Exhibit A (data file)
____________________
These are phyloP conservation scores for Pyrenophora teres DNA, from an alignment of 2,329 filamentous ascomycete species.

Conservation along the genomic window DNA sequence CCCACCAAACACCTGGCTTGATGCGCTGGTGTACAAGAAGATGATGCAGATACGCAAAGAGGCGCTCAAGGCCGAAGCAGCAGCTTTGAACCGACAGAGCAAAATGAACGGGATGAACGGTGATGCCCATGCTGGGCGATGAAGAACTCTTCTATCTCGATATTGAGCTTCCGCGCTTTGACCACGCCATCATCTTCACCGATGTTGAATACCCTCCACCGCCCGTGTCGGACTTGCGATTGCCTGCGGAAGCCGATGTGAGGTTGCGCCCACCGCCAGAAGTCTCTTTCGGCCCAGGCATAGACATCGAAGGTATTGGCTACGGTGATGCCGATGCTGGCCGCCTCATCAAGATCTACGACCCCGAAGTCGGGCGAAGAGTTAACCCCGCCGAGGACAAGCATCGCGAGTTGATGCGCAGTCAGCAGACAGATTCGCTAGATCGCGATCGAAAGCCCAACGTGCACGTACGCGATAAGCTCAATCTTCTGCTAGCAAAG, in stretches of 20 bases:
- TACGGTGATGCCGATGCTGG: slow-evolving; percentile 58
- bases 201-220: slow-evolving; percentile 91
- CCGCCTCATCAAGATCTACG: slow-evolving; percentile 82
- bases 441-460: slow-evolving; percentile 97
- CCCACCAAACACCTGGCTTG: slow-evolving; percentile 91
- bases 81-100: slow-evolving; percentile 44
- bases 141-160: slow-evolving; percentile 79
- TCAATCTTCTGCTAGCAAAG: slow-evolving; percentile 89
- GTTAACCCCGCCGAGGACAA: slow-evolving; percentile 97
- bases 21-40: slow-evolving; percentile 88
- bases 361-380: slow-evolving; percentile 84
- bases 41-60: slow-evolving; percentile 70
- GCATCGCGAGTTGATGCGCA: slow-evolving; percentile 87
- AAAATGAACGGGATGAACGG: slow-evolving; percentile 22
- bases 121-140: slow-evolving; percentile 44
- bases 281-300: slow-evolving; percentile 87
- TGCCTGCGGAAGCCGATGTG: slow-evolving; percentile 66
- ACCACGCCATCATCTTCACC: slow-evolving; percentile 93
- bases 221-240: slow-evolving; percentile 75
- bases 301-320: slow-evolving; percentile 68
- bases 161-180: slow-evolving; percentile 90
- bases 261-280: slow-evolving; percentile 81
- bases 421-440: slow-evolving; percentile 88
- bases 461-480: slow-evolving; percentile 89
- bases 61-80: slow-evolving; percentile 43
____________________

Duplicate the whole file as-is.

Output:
These are phyloP conservation scores for Pyrenophora teres DNA, from an alignment of 2,329 filamentous ascomycete species.

Conservation along the genomic window DNA sequence CCCACCAAACACCTGGCTTGATGCGCTGGTGTACAAGAAGATGATGCAGATACGCAAAGAGGCGCTCAAGGCCGAAGCAGCAGCTTTGAACCGACAGAGCAAAATGAACGGGATGAACGGTGATGCCCATGCTGGGCGATGAAGAACTCTTCTATCTCGATATTGAGCTTCCGCGCTTTGACCACGCCATCATCTTCACCGATGTTGAATACCCTCCACCGCCCGTGTCGGACTTGCGATTGCCTGCGGAAGCCGATGTGAGGTTGCGCCCACCGCCAGAAGTCTCTTTCGGCCCAGGCATAGACATCGAAGGTATTGGCTACGGTGATGCCGATGCTGGCCGCCTCATCAAGATCTACGACCCCGAAGTCGGGCGAAGAGTTAACCCCGCCGAGGACAAGCATCGCGAGTTGATGCGCAGTCAGCAGACAGATTCGCTAGATCGCGATCGAAAGCCCAACGTGCACGTACGCGATAAGCTCAATCTTCTGCTAGCAAAG, in stretches of 20 bases:
- TACGGTGATGCCGATGCTGG: slow-evolving; percentile 58
- bases 201-220: slow-evolving; percentile 91
- CCGCCTCATCAAGATCTACG: slow-evolving; percentile 82
- bases 441-460: slow-evolving; percentile 97
- CCCACCAAACACCTGGCTTG: slow-evolving; percentile 91
- bases 81-100: slow-evolving; percentile 44
- bases 141-160: slow-evolving; percentile 79
- TCAATCTTCTGCTAGCAAAG: slow-evolving; percentile 89
- GTTAACCCCGCCGAGGACAA: slow-evolving; percentile 97
- bases 21-40: slow-evolving; percentile 88
- bases 361-380: slow-evolving; percentile 84
- bases 41-60: slow-evolving; percentile 70
- GCATCGCGAGTTGATGCGCA: slow-evolving; percentile 87
- AAAATGAACGGGATGAACGG: slow-evolving; percentile 22
- bases 121-140: slow-evolving; percentile 44
- bases 281-300: slow-evolving; percentile 87
- TGCCTGCGGAAGCCGATGTG: slow-evolving; percentile 66
- ACCACGCCATCATCTTCACC: slow-evolving; percentile 93
- bases 221-240: slow-evolving; percentile 75
- bases 301-320: slow-evolving; percentile 68
- bases 161-180: slow-evolving; percentile 90
- bases 261-280: slow-evolving; percentile 81
- bases 421-440: slow-evolving; percentile 88
- bases 461-480: slow-evolving; percentile 89
- bases 61-80: slow-evolving; percentile 43